Herstory, Her Voice
In March, for Women's History Month, Intertrend participated in a virtual panel moderated by Nichole Buchanan, Director of Multicultural at Pandora, that was part of the Pandora Presents Pass the Mic series, supported as well by SiriusXM and Stitcher.
The Herstory, Her Voice panel consisted of:
Monica Robles, Key Account Director, Pandora
Zekeera Belton, Vice President of Client Services, Collage Group
Cheryl Lee, Executive Director, Intertrend
Brooks Eubanks, Senior Manager, Pandora
Nicole quoted Elaine Welteroth in her opening remarks, "There is so much wisdom locked up in the stories women never tell." Nicole then went on to say, "Today we've invited a few super dynamic women to share their perspectives and wisdom on a few topics that are really pressing and of interest to women today." The panel covered the subjects of recovery and balance, the incredible impact of 2020, a volatile political landscape, and demographic shifts.
Pandemic Effects on Women in the Workforce
The pandemic has hit women particularly hard. According to the McKinsey & Company Women in the Workplace 2020 report, as many as two million women are considering leaving the workforce. Women of color are even more disproportionately negatively affected by the events of 2020 - the pandemic as well as political shits and a rise in racist incidents.
In thinking about the overall impact of 2020, Zekeera Belton observed how Black women have been suffering from the coronavirus and suffering financially. She said, "Things like our poorer health are driven by systemic racism, lack of access to care, and overall distrust in the health system, so you hear these motifs playing out in conversations about the vaccine. On top of this, many of the jobs that Black women work include roles on the frontlines… and many of these positions are lower paid and do not offer things like paid sick leave… So the pandemic has just compounded these forces that drive negative health outcomes and financial instability of Black people and Black women, specifically." From a personal perspective, she observed how she felt like she needed to give more personally and professionally to the people relying on her and that it was exhausting.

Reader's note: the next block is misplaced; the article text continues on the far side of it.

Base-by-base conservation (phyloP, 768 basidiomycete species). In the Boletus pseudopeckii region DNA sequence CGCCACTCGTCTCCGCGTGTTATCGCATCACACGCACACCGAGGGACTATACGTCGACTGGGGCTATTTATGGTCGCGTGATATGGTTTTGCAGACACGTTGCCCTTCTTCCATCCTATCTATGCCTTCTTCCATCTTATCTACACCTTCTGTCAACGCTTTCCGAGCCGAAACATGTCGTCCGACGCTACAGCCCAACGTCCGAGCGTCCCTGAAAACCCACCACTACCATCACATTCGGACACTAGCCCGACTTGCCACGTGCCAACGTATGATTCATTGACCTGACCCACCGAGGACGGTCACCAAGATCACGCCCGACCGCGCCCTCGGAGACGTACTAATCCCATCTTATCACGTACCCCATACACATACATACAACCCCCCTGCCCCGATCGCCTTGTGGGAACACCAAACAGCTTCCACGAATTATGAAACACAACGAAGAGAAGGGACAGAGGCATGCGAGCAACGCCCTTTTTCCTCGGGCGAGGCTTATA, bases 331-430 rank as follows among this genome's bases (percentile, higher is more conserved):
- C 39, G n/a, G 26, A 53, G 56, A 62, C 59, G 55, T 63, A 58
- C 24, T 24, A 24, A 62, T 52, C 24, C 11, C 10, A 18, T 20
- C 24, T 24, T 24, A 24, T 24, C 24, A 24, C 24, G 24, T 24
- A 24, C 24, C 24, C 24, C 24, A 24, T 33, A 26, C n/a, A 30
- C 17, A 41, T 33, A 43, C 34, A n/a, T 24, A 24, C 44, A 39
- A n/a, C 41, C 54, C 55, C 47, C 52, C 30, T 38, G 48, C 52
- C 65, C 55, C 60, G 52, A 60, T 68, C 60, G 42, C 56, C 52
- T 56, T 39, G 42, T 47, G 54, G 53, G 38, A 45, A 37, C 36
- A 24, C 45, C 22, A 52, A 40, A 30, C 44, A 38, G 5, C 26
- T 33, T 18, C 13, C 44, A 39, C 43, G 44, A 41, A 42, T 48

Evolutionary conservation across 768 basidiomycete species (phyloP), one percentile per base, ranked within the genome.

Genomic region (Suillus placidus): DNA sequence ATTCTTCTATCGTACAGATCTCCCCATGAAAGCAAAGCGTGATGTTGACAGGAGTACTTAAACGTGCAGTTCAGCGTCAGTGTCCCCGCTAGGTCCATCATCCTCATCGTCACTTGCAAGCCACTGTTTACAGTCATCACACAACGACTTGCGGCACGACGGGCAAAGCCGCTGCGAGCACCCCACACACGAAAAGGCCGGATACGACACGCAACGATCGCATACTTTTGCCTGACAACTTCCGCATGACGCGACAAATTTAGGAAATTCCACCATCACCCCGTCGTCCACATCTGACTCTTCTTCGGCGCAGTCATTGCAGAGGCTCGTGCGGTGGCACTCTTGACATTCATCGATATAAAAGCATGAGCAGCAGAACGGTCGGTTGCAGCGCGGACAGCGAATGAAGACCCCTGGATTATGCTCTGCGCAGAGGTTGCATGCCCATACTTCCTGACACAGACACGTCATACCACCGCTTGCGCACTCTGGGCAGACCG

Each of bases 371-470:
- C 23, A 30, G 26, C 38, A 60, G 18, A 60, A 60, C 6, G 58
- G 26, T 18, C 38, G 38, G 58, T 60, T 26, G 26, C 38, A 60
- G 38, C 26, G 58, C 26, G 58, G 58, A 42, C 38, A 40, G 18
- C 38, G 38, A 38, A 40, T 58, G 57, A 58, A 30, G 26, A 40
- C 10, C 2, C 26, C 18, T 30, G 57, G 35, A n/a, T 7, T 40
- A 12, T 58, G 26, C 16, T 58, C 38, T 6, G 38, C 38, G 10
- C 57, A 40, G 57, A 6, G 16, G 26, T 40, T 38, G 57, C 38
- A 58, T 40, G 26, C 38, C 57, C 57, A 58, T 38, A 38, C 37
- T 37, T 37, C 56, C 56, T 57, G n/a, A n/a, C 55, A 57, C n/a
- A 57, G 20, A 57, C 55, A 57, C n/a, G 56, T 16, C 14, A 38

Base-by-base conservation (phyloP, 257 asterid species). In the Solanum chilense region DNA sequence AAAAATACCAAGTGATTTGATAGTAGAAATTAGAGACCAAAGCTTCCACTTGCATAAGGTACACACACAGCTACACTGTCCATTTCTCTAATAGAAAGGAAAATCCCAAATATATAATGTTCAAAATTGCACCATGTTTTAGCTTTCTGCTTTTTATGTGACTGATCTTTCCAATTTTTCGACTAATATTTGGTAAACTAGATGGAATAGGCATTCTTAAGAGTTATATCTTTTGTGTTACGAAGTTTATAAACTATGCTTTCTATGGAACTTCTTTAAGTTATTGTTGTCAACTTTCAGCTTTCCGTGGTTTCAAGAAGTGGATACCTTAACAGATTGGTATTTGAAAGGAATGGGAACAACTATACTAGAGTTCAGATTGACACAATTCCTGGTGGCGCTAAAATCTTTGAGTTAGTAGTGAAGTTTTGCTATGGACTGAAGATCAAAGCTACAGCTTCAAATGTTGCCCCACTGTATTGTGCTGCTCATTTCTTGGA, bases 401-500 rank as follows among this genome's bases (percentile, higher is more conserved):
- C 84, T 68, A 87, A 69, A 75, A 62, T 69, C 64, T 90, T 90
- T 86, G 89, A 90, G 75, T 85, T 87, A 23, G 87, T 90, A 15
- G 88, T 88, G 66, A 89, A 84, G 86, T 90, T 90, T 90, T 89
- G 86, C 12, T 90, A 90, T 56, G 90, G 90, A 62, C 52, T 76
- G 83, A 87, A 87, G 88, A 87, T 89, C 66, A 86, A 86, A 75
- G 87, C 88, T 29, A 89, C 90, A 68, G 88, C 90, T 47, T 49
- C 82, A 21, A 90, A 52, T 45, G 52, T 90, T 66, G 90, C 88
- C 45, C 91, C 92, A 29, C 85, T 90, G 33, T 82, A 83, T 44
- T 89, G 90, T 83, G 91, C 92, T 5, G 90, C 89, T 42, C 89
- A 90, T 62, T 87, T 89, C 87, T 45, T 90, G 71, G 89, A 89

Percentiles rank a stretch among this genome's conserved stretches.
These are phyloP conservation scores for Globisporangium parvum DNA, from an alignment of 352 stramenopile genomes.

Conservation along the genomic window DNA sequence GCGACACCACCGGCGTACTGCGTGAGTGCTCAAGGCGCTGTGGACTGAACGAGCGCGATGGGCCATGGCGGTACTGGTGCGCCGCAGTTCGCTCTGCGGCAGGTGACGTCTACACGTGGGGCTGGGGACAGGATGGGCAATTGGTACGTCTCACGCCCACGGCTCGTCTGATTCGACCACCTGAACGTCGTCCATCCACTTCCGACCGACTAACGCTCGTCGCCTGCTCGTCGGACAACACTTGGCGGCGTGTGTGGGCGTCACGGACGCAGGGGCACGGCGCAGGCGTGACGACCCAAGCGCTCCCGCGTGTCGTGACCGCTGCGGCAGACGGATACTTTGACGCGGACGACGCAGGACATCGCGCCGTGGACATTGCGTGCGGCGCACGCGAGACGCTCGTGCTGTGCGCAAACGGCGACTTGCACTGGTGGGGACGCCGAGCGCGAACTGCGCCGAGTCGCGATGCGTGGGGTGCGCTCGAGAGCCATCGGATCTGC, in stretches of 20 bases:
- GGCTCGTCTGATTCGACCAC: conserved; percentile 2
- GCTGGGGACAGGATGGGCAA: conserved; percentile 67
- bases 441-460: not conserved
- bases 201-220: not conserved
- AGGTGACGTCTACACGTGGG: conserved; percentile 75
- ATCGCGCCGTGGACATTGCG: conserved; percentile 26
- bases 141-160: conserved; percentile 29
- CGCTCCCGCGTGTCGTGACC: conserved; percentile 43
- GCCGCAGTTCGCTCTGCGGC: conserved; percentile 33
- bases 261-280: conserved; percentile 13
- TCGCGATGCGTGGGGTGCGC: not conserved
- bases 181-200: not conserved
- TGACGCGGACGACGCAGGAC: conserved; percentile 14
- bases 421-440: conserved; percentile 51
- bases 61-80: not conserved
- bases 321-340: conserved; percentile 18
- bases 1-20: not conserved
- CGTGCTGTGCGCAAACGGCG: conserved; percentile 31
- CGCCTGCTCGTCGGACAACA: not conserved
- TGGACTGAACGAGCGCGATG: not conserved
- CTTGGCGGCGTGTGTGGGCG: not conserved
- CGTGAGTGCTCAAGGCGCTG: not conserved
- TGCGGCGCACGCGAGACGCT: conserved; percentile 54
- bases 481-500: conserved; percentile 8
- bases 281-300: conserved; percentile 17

Cheryl Lee continued on the subject of social isolation, "I'm first generation Asian American from Taiwan so I haven't seen my parents who live in Taiwan for two years because of the pandemic so this sense of isolation definitely impacted me personally. And today, talking about the Covid-19 recession, it has really hit communities unevenly, especially women… Women continue to struggle balancing work demands and an ever-growing obligation at home." She cited a U.S. Bureau of Labor Statistics report that stated 44% of unemployed Asian American women have been out of work for six months or more, faring worse than all U.S. women on average at 38.6%. Cheryl said that employers must seriously consider how they can help women get back on their feet and not only reenter the workforce but regain valuable career advancement opportunities.
Somberly, Brooks Eubanks and Monica Robles both spoke on how the studies that have observed the negative effects of the pandemic on women are only capturing the tip of the iceberg. They said they believe that the gap between women and men in terms of pay, leadership positions, and opportunities will widen further because of this last year of unique challenges and loss.
Brands Acting Authentically